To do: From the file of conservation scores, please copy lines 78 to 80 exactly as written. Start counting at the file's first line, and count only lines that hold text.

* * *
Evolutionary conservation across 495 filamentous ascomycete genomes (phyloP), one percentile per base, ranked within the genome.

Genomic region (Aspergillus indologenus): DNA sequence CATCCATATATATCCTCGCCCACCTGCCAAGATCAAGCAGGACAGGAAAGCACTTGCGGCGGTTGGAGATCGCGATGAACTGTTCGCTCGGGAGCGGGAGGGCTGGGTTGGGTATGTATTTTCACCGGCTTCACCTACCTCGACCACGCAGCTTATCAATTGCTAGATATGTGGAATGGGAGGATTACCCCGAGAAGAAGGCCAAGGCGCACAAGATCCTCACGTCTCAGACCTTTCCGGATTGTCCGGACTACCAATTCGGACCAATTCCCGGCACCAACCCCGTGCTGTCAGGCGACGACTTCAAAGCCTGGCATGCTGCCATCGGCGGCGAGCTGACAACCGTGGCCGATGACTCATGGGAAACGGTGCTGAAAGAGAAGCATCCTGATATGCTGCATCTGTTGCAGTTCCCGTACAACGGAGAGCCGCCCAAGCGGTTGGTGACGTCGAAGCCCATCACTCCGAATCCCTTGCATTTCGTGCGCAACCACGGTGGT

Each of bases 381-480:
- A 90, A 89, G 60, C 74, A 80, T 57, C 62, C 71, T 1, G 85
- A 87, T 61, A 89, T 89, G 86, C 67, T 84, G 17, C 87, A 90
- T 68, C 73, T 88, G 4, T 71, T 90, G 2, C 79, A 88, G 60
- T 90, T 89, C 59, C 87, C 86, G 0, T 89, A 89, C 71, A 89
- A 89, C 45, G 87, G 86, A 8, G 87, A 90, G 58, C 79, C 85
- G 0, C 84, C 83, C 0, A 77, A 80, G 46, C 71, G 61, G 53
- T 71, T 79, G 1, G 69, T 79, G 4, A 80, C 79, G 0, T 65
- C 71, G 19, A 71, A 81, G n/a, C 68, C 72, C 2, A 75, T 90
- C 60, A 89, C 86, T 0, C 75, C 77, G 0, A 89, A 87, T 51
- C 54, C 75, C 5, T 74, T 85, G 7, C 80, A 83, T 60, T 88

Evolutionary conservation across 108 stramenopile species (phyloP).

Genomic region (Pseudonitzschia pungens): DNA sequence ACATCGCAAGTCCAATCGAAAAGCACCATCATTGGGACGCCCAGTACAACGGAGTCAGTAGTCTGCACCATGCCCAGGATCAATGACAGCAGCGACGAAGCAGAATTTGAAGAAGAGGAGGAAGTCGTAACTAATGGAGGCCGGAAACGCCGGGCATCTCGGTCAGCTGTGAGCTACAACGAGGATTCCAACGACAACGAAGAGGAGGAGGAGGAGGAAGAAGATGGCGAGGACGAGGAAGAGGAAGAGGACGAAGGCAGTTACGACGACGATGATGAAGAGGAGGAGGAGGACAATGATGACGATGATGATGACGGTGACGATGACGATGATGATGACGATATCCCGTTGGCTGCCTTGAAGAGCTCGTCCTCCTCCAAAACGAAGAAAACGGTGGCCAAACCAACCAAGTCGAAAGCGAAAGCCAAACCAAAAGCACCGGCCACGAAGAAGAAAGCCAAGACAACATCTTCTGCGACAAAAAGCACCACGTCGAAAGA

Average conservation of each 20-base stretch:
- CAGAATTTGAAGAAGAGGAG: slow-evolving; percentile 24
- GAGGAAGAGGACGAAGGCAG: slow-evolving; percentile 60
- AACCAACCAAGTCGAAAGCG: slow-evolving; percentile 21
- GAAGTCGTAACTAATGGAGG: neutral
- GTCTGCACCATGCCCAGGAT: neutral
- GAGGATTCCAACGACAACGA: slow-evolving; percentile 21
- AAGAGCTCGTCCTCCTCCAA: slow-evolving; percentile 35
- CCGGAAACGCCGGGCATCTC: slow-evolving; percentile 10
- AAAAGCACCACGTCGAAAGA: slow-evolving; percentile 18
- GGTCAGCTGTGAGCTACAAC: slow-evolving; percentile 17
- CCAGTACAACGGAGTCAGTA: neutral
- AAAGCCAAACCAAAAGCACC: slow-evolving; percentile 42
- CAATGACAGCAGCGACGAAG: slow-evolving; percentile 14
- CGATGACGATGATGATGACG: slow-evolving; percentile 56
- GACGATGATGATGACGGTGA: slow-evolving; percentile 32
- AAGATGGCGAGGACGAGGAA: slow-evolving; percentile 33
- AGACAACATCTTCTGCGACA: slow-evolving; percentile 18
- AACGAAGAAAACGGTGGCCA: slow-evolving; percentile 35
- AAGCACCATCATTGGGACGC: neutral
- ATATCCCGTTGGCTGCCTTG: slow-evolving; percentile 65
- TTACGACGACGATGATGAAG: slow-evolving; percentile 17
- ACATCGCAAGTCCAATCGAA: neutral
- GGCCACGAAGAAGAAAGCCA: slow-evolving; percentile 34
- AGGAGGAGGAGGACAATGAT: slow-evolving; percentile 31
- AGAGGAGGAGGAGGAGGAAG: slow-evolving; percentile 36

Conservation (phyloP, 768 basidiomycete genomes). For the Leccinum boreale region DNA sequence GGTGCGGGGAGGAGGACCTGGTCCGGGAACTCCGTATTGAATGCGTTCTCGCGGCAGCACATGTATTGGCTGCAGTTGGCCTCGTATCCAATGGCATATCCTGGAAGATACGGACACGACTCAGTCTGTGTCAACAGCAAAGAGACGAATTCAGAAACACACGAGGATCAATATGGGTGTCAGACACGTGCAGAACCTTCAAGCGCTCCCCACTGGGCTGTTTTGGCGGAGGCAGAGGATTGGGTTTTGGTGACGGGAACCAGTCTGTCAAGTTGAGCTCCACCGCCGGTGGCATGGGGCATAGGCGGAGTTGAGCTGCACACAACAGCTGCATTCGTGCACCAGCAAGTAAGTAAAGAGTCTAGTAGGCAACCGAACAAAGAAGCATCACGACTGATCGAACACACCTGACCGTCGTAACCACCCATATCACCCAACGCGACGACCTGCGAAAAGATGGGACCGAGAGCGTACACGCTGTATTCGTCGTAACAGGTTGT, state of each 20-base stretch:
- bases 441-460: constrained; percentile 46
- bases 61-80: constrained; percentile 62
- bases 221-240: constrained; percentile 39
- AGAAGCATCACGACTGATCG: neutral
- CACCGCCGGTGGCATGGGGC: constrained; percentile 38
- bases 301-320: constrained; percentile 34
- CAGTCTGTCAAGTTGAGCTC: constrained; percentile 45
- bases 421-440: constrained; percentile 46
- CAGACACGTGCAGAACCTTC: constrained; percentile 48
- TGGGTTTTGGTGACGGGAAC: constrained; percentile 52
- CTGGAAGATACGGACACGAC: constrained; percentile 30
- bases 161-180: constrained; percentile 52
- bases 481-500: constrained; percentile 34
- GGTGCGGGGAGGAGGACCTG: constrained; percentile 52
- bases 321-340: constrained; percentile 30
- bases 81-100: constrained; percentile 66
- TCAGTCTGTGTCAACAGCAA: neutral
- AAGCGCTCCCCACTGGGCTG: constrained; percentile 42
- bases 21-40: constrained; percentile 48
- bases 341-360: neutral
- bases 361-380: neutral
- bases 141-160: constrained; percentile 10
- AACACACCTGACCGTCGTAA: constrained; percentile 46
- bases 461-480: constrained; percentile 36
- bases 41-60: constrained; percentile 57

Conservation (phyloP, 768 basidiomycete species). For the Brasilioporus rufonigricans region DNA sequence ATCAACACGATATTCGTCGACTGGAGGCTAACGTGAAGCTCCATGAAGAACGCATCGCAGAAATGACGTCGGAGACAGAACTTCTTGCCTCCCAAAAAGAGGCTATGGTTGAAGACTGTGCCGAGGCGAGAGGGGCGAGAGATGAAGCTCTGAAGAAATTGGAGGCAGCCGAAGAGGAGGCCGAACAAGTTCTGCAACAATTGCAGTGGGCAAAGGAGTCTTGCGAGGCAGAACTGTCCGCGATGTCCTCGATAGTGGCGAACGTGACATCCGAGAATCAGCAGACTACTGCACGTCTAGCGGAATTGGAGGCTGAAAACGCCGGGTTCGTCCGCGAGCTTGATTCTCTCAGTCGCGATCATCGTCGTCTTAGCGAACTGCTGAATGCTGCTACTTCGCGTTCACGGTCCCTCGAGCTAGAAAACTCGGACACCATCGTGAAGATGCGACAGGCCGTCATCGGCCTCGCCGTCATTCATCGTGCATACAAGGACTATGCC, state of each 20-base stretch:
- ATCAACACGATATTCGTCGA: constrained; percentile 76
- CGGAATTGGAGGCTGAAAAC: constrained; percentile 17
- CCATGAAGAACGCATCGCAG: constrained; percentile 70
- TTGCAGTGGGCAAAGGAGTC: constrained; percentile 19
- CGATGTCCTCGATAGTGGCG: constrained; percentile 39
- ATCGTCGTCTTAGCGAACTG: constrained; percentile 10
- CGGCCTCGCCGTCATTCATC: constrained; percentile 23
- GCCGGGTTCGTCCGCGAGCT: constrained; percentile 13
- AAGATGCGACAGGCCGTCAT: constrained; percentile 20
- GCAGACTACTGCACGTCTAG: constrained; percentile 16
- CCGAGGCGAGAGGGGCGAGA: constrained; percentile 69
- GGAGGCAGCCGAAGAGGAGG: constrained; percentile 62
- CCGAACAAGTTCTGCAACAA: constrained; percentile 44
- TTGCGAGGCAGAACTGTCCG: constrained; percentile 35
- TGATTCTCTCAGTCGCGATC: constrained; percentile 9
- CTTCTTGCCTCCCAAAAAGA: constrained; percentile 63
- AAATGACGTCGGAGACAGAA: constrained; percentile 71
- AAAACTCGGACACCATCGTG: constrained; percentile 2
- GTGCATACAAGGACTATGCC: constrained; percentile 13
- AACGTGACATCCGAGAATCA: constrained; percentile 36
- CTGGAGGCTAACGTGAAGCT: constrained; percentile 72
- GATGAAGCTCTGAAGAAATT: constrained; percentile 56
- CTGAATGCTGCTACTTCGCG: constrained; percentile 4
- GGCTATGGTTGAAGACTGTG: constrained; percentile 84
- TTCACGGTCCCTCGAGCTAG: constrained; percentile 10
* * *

- GCAGACTACTGCACGTCTAG: constrained; percentile 16
- CCGAGGCGAGAGGGGCGAGA: constrained; percentile 69
- GGAGGCAGCCGAAGAGGAGG: constrained; percentile 62